[0023] The present invention involves a method and composition for a rocket motor bond liner with a UV curable polymer for the initial precure and heat curable polymer for the final cure after casting the propellant. The bond liner composition of the invention has a high tolerance for fillers with flame retardant and low signature properties, allowing a high content of these fillers. The UV curable polymer is formulated to be activated in the UVA wavelength region between about 350 to about 400 nm. Activation at this wavelength allows the use of fillers that previously have not been usable in UV bond liners.

[0024] It has been found that certain fillers cannot be used in previous formulations because of their opacity in the UVB region, but that these fillers can be used in UV-curable bond liners that are cured in the UVA region. The interference of the filler in this region is minimized to the degree that effective curing can be accomplished without undue UV absorption and interference to the curing.

[0025] It has also been found that not only can fillers be used that were previously unusable, but that the filler content be as high as 50-60 wt. %, which is significantly higher than was previously possible in UV curable bond liner compositions. The bond liners of the present invention provide these advantages while providing excellent bondline properties between the bond liner and commonly used composite propellants, such as, for example, 1.3 nitrate ester propellants.

[0026] The bond liner of the invention is cured to a slump resistant state within seconds of exposure to UVA radiation, but it is not affected by standard overhead or fluorescent lighting and has a pot life exceeding eight hours in its non-irradiated state. Propellant can be cast directly into the motor following liner irradiation without multi-day pre-cure cycles or the large ovens required for the thermally activated binder system. The thermal portion of the liner cure is then activated and fully cured during the propellant cure cycle.

[0027] There are other advantages that can be realized by the practice of the invention in addition to the radically reduced cure time when compared to thermally activated cure systems. Since a cure time less than one minute can be realized, there is a reduction in handling and there are no separate curing ovens. Since the UV composition requires UV light to cure, the polymer retains a low viscosity until it is applied and cured. This eases the application of the resin, and results in a longer pot life. The heat curable polymer component of the invention does not require curing during the precure. Accordingly, curing catalysts that were used in heat curable systems to assist in the precure, but also reduced the pot life, are not usually required in the present invention. The low viscosity retained by the composition of the invention allows better control during application of the liner to the casing wall, and allows for a thinner liner. This is an important advantage in rocket motors where weight is an important consideration.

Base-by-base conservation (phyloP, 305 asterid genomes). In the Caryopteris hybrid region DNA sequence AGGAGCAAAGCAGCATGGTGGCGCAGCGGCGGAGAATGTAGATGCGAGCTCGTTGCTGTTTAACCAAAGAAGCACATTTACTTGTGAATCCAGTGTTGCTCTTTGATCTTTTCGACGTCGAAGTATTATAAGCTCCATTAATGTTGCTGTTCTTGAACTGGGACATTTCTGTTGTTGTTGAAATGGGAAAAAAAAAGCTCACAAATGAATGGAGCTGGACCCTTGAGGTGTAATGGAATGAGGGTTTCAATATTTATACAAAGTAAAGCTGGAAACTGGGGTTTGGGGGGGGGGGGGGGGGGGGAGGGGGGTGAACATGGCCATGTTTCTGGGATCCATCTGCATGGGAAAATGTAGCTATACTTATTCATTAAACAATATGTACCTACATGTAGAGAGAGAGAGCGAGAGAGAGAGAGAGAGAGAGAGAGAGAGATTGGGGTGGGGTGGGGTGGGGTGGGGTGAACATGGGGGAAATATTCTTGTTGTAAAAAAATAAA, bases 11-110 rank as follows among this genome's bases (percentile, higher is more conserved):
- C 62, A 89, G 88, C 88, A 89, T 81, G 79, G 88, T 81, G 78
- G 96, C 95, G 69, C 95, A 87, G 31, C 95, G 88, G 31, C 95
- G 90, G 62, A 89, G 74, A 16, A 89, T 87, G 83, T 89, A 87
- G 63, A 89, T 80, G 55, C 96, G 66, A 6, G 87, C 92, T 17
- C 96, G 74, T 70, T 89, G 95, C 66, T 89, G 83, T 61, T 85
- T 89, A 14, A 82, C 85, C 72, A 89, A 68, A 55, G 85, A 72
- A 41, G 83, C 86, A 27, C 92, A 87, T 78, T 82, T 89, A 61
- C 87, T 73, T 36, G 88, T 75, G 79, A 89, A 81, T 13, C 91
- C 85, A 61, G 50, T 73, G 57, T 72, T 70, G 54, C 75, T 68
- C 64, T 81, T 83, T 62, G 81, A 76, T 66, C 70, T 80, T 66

[0028] The UV curable liner formulation of the present invention combines desirable aspects of free radical and thermal or heat curing systems. The free radical polymer and initiator provide a mechanism for a quick, controlled precure to prepare the motor for propellant casting. The heat curable polymer supplies the material strength and strain necessary for binding to the propellant. An exemplary formulation comprises a heat-activated polymer and curative, a UV-activated acrylate polymer and UVA sensitive initiator. A filler of UV-transmittive fillers comprising UV transparent and UV-semitransparent fillers for erosion resistance, and a thixotrope for rheological control.

BRIEF DESCRIPTION OF DRAWINGS

[0029] FIG. 1 is a flow sheet illustrating an aspect of the present invention.

DETAILED DESCRIPTION

[0030] Referring to FIG. 1, which is a flow sheet illustrating an aspect of the present invention. A UV-curable bondliner composition is provided as an admixture of three components; (1) a UV-curable polymer, (2) a heat curable polymer, (3) and filler. The composition is a high filler composition having at least 30 weight percent filler, preferably 40 to 60 weight percent filler, with the remaining portion being the UV-curable polymer and the heat curable polymer.

[0031] The ratio of the UV-curable polymer to the heat curable polymer is any suitable quantity, and is chosen such that after the UV curing step the liner is sufficiently cured to stay in place during propellant casting, (which may be under vacuum). The UV polymer and initiators are more expensive than heat cure polymers, so it is desired to keep the ratio as low as possible while still achieving suitable results. A ratio of 40/60 for the formulation shown in the examples has been found suitable. At this ratio the UV cure solidifies the liner to the point of no slump (no observable movement after 24 hours on a vertical plate at ambient temperature), permitting the propellant to be cast. If the UV polymer is in too low of an amount the liner is left too under-cured and will not stay in place during casting of the propellant.

[0032] The UV-curable polymer may be any suitable UV-curable polymer system that is curable by exposure to light in the UVA range, i.e., in the wavelength between about 350 and about 400 nm. The UV-curable polymer is preferably an acrylate, free-radical curable polymer with an appropriate free-radical initiator that is activated by exposure to light in the UVA range.

[0033] The initiator should have an activation peak the UVA range. An example of a suitable free radical initiator is phenylbis(2,4,6-trimethylbenzoyl)-phosphone oxide, which is a bleaching photoinitiator available under the name Irgacure-819™ from Ciba Specialty Chemicals. This initiator has a low intensity absorption peak in the UVA region. Since many initiators are not generally intended for activation in the UVA range, care must be taken that an initiator be chosen that has an absorption/activation peak in that region.